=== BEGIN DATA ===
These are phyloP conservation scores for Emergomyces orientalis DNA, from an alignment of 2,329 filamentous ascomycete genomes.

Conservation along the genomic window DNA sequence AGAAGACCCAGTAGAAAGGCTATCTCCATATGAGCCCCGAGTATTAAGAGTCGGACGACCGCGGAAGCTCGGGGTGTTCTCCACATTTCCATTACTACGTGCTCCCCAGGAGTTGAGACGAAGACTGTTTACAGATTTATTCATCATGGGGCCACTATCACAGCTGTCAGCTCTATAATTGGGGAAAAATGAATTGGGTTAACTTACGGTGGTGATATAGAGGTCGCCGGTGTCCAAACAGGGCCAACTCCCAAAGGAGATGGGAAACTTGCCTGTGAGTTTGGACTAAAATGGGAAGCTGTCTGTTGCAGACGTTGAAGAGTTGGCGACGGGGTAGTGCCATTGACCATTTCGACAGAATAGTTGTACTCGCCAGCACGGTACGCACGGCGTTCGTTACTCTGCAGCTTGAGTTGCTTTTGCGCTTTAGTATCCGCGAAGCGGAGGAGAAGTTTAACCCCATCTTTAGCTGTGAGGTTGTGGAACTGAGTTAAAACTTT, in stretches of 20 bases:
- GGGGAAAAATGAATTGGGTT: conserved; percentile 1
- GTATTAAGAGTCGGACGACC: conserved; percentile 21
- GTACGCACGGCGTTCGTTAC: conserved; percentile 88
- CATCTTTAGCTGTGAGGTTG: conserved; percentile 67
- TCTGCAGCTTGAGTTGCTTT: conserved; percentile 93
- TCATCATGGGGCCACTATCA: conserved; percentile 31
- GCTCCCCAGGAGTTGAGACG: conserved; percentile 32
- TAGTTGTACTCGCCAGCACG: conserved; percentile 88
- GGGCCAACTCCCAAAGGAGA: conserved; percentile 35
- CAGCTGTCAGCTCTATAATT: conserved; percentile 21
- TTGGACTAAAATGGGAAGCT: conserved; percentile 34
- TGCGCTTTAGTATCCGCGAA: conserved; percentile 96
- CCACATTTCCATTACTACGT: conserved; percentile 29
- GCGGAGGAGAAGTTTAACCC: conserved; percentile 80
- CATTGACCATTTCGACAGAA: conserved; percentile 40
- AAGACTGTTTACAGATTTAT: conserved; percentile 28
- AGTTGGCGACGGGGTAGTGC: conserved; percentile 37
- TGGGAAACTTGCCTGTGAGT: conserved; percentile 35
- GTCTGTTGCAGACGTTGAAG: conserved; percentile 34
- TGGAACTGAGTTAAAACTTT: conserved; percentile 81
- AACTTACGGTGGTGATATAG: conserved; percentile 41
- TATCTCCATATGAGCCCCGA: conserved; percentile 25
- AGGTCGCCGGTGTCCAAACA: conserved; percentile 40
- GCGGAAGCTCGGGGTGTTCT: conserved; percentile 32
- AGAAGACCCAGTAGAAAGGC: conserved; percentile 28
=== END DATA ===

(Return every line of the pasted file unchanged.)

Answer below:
These are phyloP conservation scores for Emergomyces orientalis DNA, from an alignment of 2,329 filamentous ascomycete genomes.

Conservation along the genomic window DNA sequence AGAAGACCCAGTAGAAAGGCTATCTCCATATGAGCCCCGAGTATTAAGAGTCGGACGACCGCGGAAGCTCGGGGTGTTCTCCACATTTCCATTACTACGTGCTCCCCAGGAGTTGAGACGAAGACTGTTTACAGATTTATTCATCATGGGGCCACTATCACAGCTGTCAGCTCTATAATTGGGGAAAAATGAATTGGGTTAACTTACGGTGGTGATATAGAGGTCGCCGGTGTCCAAACAGGGCCAACTCCCAAAGGAGATGGGAAACTTGCCTGTGAGTTTGGACTAAAATGGGAAGCTGTCTGTTGCAGACGTTGAAGAGTTGGCGACGGGGTAGTGCCATTGACCATTTCGACAGAATAGTTGTACTCGCCAGCACGGTACGCACGGCGTTCGTTACTCTGCAGCTTGAGTTGCTTTTGCGCTTTAGTATCCGCGAAGCGGAGGAGAAGTTTAACCCCATCTTTAGCTGTGAGGTTGTGGAACTGAGTTAAAACTTT, in stretches of 20 bases:
- GGGGAAAAATGAATTGGGTT: conserved; percentile 1
- GTATTAAGAGTCGGACGACC: conserved; percentile 21
- GTACGCACGGCGTTCGTTAC: conserved; percentile 88
- CATCTTTAGCTGTGAGGTTG: conserved; percentile 67
- TCTGCAGCTTGAGTTGCTTT: conserved; percentile 93
- TCATCATGGGGCCACTATCA: conserved; percentile 31
- GCTCCCCAGGAGTTGAGACG: conserved; percentile 32
- TAGTTGTACTCGCCAGCACG: conserved; percentile 88
- GGGCCAACTCCCAAAGGAGA: conserved; percentile 35
- CAGCTGTCAGCTCTATAATT: conserved; percentile 21
- TTGGACTAAAATGGGAAGCT: conserved; percentile 34
- TGCGCTTTAGTATCCGCGAA: conserved; percentile 96
- CCACATTTCCATTACTACGT: conserved; percentile 29
- GCGGAGGAGAAGTTTAACCC: conserved; percentile 80
- CATTGACCATTTCGACAGAA: conserved; percentile 40
- AAGACTGTTTACAGATTTAT: conserved; percentile 28
- AGTTGGCGACGGGGTAGTGC: conserved; percentile 37
- TGGGAAACTTGCCTGTGAGT: conserved; percentile 35
- GTCTGTTGCAGACGTTGAAG: conserved; percentile 34
- TGGAACTGAGTTAAAACTTT: conserved; percentile 81
- AACTTACGGTGGTGATATAG: conserved; percentile 41
- TATCTCCATATGAGCCCCGA: conserved; percentile 25
- AGGTCGCCGGTGTCCAAACA: conserved; percentile 40
- GCGGAAGCTCGGGGTGTTCT: conserved; percentile 32
- AGAAGACCCAGTAGAAAGGC: conserved; percentile 28